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Reactive programming is all the rage at Fluent 2016

Find out why Microsoft's Matthew Podwysocki said he believes good reactive programming means developers embrace the Observable design pattern and create reliable, asynchronous systems.

Reactive programming, along with a great deal of advocacy for integrating the Observable design pattern into reactive architectures, was all the rage at the O'Reilly Fluent 2016 conference in San Francisco. This approach is ideal for implementing user interfaces, since it simplifies the abstractions around propagating change through an application. This means less work on coding responsive user interfaces for developers. In addition, it makes it easier to take advantage of various optimizations in browsers and native mobile devices.

There is, of course, Facebook's aptly named React JavaScript library, in addition to Google's AngularJS, and Microsoft's ReactiveX API. Microsoft's approach was designed to make it easier to leverage ideas from the Observer pattern, the Iterator pattern and functional programming. Matthew Podwysocki, principal software engineer at Microsoft, explained how Observables promise to improve event passing and state management for building better systems.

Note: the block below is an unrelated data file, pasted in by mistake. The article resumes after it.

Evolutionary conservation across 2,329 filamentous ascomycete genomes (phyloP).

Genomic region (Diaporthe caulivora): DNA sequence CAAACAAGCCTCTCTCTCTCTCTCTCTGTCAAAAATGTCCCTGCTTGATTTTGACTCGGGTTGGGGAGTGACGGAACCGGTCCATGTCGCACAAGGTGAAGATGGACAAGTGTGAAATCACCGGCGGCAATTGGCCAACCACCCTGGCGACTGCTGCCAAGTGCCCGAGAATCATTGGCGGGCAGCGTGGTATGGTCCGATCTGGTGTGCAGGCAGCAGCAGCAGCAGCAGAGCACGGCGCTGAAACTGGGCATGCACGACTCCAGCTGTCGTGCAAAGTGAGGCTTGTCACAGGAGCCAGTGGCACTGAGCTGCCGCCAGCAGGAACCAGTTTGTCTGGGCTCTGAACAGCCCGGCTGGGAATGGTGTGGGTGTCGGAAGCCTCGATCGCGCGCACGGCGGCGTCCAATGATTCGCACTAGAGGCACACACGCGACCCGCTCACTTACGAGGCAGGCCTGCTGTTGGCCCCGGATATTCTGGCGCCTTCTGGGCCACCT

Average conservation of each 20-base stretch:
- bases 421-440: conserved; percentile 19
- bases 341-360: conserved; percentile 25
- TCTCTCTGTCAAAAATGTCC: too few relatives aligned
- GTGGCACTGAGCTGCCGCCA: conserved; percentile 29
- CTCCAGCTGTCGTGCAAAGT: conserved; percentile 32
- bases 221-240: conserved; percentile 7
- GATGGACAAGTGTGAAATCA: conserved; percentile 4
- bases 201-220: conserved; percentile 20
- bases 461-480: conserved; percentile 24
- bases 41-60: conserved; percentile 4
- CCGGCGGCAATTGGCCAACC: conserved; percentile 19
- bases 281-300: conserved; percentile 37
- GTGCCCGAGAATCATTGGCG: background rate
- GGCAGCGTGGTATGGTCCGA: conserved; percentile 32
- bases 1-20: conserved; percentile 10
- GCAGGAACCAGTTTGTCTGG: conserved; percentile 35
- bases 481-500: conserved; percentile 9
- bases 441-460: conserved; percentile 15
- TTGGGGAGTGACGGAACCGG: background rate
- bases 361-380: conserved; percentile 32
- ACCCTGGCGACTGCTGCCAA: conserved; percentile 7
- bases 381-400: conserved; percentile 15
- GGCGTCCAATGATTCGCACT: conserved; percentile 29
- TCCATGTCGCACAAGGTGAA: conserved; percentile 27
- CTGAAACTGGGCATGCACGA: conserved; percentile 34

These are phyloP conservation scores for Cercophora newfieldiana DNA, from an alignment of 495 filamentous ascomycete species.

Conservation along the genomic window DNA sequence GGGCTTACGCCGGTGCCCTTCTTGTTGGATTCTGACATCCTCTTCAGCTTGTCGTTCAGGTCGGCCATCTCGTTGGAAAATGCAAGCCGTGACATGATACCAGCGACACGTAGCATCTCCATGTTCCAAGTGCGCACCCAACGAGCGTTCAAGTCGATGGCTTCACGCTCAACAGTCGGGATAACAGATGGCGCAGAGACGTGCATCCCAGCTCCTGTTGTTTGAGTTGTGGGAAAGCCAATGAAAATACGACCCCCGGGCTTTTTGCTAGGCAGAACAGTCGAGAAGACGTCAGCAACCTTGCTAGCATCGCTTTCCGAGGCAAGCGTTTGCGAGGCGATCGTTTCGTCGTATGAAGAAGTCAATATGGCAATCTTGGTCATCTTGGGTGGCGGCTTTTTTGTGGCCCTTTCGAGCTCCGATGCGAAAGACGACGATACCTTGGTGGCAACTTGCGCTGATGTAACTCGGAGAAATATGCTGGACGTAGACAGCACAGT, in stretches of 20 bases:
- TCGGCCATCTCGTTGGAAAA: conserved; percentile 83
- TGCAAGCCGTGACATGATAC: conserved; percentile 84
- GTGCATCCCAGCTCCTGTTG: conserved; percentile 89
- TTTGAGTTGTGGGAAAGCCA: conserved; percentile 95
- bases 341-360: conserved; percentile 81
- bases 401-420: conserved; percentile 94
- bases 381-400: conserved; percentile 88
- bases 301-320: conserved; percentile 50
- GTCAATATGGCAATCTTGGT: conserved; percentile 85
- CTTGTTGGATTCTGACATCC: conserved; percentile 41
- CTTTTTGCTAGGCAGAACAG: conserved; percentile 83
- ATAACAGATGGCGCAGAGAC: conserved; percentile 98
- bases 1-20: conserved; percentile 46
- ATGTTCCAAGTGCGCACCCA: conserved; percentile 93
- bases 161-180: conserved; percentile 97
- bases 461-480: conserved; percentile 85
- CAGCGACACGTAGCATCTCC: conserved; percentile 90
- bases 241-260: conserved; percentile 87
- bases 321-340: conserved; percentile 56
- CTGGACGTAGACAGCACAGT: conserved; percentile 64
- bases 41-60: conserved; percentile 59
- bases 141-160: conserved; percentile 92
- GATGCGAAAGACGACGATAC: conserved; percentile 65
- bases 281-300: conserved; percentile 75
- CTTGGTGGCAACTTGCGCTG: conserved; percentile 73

Think of data as streams

Many modern applications take advantage of game-programming principles to improve the UI. These applications are developed with a focus on building and responding to events, and dealing with delays in events. Podwysocki said developers need to think about data sets as streams. Games, such as Mario Brothers, drag and drop widgets, and data analytics are all just managed with streams.

Microsoft has been working on Reactive Extensions, or ReactiveX, since 2009. The idea was to create a framework for building data structures as something that objects could query against. The goal was to improve the development of asynchronous events. This is a challenge in JavaScript owing to its single threaded nature. Podwysocki said this can lead to callback hell, because developers are nesting callbacks on callback, and also because they are creating complex machines inside of them.

Avoid broken promises

For example, there are three disparate handlers for MouseUp, MouseDown and MouseMove. This puts the burden on developers to order the events, add event listeners and remove them, as well. Promises have been touted as one promising abstraction for dealing with this issue. But, as one Netflix engineer told TheServerSide, "Broken promises lead to broken applications."

More work needs to be done to make promises work consistently in order to be more widely adopted. "Cancellation is not part of a promise today," Podwysocki said. "Service workers don't have a notion of cancelling. We need some cleanup, and there is none in the spec."